It is billed as an easy and secure way to chat by video or text message with friends and family, even in a country that has restricted popular messaging services like WhatsApp and Skype.
But the service, ToTok, is actually a spying tool, according to American officials familiar with a classified intelligence assessment and a New York Times investigation into the app and its developers. It is used by the government of the United Arab Emirates to try to track every conversation, movement, relationship, appointment, sound and image of those who install it on their phones.
ToTok, introduced only months ago, was downloaded millions of times from the Apple and Google app stores by users throughout the Middle East, Europe, Asia, Africa and North America. While the majority of its users are in the Emirates, ToTok surged to become one of the most downloaded social apps in the United States last week, according to app rankings and App Annie, a research firm.
ToTok amounts to the latest escalation in a digital arms race among wealthy authoritarian governments, interviews with current and former American foreign officials and a forensic investigation showed. The governments are pursuing more effective and convenient methods to spy on foreign adversaries, criminal and terrorist networks, journalists and critics — efforts that have ensnared people all over the world in their surveillance nets.
Persian Gulf nations like Saudi Arabia, the Emirates and Qatar previously turned to private firms — including Israeli and American contractors — to hack rivals and, increasingly, their own citizens. The development of ToTok, experts said, showed that the governments can cut out the intermediary to spy directly on their targets, who voluntarily, if unwittingly, hand over their information.
A technical analysis and interviews with computer security experts showed that the firm behind ToTok, Breej Holding, is most likely a front company affiliated with DarkMatter, an Abu Dhabi-based cyberintelligence and hacking firm where Emirati intelligence officials, former National Security Agency employees and former Israeli military intelligence operatives work. DarkMatter is under F.B.I. investigation, according to former employees and law enforcement officials, for possible cybercrimes. The American intelligence assessment and the technical analysis also linked ToTok to Pax AI, an Abu Dhabi-based data mining firm that appears to be tied to DarkMatter.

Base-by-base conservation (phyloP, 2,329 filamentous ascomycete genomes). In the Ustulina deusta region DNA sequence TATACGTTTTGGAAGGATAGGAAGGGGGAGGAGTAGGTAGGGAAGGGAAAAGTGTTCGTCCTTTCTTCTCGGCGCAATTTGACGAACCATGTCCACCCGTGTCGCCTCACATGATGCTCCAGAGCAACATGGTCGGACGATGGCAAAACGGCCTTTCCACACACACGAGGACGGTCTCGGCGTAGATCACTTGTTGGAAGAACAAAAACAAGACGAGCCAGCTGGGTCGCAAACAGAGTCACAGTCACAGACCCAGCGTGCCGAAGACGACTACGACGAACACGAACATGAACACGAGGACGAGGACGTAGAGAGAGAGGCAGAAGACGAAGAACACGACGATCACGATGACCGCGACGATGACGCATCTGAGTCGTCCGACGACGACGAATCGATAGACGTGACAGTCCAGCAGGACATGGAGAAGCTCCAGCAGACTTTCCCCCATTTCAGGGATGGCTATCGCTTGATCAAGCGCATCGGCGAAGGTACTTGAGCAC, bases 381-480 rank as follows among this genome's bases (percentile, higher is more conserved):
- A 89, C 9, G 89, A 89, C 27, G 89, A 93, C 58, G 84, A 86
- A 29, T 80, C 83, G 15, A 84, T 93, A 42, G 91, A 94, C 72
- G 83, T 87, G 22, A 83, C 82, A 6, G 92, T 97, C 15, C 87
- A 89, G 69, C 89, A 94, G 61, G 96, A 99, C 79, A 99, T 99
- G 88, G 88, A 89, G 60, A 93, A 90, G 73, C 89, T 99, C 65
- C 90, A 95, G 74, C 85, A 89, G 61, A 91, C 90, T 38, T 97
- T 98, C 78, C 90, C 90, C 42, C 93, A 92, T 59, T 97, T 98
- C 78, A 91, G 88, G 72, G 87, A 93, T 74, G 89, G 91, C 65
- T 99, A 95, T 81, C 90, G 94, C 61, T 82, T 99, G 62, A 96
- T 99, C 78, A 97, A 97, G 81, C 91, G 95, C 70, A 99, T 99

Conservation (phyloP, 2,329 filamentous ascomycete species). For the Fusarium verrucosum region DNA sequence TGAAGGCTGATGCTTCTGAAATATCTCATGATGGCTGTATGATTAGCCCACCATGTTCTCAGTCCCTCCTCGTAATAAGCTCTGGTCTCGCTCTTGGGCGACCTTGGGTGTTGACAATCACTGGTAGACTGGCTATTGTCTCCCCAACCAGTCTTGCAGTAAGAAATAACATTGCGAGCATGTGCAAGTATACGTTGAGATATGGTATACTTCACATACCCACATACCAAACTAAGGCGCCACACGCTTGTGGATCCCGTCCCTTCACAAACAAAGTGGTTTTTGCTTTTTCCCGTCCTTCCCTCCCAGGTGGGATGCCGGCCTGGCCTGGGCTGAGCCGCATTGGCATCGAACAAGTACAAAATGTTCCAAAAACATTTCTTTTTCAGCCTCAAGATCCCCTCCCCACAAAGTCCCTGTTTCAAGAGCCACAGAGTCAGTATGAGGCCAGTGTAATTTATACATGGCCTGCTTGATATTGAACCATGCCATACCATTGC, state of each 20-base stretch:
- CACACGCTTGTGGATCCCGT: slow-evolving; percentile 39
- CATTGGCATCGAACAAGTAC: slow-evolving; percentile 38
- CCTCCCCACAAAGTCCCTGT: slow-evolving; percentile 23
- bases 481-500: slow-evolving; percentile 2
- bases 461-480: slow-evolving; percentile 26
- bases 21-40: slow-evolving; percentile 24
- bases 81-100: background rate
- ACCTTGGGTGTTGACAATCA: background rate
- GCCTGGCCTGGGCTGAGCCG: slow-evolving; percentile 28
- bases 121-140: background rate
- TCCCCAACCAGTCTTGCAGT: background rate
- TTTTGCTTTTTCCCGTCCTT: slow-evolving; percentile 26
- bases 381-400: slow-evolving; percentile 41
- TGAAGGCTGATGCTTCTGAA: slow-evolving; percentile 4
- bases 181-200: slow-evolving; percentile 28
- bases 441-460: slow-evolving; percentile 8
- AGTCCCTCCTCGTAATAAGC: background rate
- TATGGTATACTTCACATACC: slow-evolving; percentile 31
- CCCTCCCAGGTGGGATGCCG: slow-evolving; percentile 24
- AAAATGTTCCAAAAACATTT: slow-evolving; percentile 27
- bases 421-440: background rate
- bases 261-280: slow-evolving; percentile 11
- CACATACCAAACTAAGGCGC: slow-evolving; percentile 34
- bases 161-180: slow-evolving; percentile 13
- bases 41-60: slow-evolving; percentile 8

Pax AI’s headquarters operate from the same Abu Dhabi building as the Emirates’ signals intelligence agency, which until recently was where DarkMatter was based.
The U.A.E. is one of America’s closest allies in the Middle East, seen by the Trump administration as a bulwark against Iran and a close counterterrorism partner. Its ruling family promotes the country as an example of a modern, moderate Arab nation, but it has also been at the forefront of using surveillance technology to crack down on internal dissent — including hacking Western journalists, emptying the banking accounts of critics, and holding human rights activists in prolonged solitary confinement over Facebook posts.
The government blocks specific functions of apps like WhatsApp and Skype, a reality that has made ToTok particularly appealing in the country. Huawei, the Chinese telecom giant, recently promoted ToTok in advertisements.
Spokesmen for the C.I.A. and the Emirati government declined to comment. Calls to a phone number for Breej Holding rang unanswered, and Pax employees did not respond to emails and messages. An F.B.I. spokeswoman said that “while the F.B.I. does not comment on specific apps, we always want to make users aware of the potential risks and vulnerabilities that these mechanisms can pose.”
When The Times initially contacted Apple and Google representatives with questions about ToTok’s connection to the Emirati government, they said they would investigate. On Thursday, Google removed the app from its Play store after determining ToTok violated unspecified policies. Apple removed ToTok from its App Store on Friday and was still researching the app, a spokesman said. ToTok users who already downloaded the app will still be able to use it until they remove it from their phones.
On the surface, ToTok tracks users’ location by offering an accurate weather forecast. It hunts for new contacts any time a user opens the app, under the pretence that it is helping connect with their friends, much like how Instagram flags Facebook friends. It has access to users’ microphones, cameras, calendar and other phone data. Even its name is an apparent play on the popular Chinese app TikTok.
Private companies collected that data for targeted marketing. In ToTok’s case — according to current and former officials and digital crumbs the developers left behind — much of the information is funnelled to intelligence analysts working on behalf of the Emirati state.